Jakab, a religious Jew, was the father of eight children. In the early 1900s he sailed to America, paying his way by shoveling coal on the ship. In New York he earned enough money to help two of his daughters emigrate. Returning to Buj, he eventually moved his family to Zalkod, a small town in northeastern Hungary. There, helped by his wife, Terez, and his son, Miklos, he ran a store and a farm.
1933-39: My daughter, Sadie, and her two children, Lillian and Arthur, are visiting from America. The kids love it here--running in the orchards, visiting the gypsy camp and watching the traveling circus. Sadie is afraid for us. On the trip over she stopped in Hamburg and saw Nazis marching in the streets. She is begging us to return with them. I'm 75! And how can I leave my store and farm? I've told her not to worry: It's all so far away.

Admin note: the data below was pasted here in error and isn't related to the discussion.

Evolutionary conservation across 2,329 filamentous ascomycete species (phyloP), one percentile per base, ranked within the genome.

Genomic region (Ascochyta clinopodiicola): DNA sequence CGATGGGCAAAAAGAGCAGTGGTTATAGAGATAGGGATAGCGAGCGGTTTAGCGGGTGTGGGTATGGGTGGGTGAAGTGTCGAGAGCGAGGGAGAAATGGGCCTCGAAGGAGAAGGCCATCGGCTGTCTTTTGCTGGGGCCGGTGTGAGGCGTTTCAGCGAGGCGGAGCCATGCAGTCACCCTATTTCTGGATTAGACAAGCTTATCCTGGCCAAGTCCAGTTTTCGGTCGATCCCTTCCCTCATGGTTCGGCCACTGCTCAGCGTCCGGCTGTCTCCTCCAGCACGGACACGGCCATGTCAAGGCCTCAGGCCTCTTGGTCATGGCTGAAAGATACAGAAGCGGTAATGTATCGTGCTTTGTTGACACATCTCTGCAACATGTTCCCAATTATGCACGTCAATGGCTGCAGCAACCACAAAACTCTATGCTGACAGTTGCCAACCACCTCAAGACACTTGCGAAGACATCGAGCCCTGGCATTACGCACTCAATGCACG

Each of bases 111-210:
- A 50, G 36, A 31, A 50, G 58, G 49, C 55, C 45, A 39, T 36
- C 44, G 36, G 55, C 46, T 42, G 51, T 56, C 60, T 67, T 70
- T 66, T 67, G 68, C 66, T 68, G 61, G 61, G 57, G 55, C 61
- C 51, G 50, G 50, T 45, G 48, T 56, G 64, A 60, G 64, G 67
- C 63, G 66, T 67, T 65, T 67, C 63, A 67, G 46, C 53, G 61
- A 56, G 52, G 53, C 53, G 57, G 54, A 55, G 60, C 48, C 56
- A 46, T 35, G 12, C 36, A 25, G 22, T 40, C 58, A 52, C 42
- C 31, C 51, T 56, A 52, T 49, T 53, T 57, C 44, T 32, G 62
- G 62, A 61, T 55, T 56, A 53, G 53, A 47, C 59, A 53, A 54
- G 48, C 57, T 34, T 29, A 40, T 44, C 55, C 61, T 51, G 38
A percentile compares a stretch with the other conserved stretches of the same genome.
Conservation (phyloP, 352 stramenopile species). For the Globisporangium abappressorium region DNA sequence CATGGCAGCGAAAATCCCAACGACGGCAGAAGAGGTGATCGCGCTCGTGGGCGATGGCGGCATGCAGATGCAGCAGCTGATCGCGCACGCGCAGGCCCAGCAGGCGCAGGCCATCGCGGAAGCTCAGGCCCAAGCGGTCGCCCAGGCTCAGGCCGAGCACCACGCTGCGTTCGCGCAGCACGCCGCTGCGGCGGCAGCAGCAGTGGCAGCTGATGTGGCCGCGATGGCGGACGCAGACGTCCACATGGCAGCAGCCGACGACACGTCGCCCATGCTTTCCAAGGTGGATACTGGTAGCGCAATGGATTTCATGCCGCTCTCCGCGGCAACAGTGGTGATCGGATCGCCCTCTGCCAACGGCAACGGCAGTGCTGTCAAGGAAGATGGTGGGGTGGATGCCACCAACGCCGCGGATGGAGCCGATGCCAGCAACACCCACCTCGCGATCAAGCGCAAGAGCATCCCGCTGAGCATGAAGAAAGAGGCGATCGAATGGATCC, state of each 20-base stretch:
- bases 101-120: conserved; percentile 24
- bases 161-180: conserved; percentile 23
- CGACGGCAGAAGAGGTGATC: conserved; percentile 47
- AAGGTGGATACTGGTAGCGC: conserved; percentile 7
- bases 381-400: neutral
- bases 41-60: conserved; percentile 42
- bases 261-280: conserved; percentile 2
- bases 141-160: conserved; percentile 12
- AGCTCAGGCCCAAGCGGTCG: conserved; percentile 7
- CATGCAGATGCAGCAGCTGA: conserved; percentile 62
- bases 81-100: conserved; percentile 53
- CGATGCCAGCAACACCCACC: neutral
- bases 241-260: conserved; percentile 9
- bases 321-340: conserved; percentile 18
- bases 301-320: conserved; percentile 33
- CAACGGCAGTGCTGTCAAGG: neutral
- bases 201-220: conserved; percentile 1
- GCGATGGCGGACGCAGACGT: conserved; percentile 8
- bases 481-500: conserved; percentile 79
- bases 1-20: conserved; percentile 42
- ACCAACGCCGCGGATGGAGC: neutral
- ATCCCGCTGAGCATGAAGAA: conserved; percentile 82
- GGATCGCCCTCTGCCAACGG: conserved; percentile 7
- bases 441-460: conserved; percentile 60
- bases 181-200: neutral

1940-44: We few Jews in Zalkod have been forced to move to the nearby town of Satoraljaujhely where 15,000 Jews are being concentrated into a squalid ghetto. Hungarian gendarmes forced us out of our home after German divisions crossed into Hungary last month. Most of the people here are women and children because able-bodied Jewish males, including three of my sons, have been taken as labor conscripts by the Hungarian army, which has been fighting alongside the Germans. Our food is running out, and we're getting weak.
Jakab, Terez, and about 25 of their relatives were among 435,000 Hungarian Jews deported in the summer of 1944 to Auschwitz. Jakab was 83 when he perished.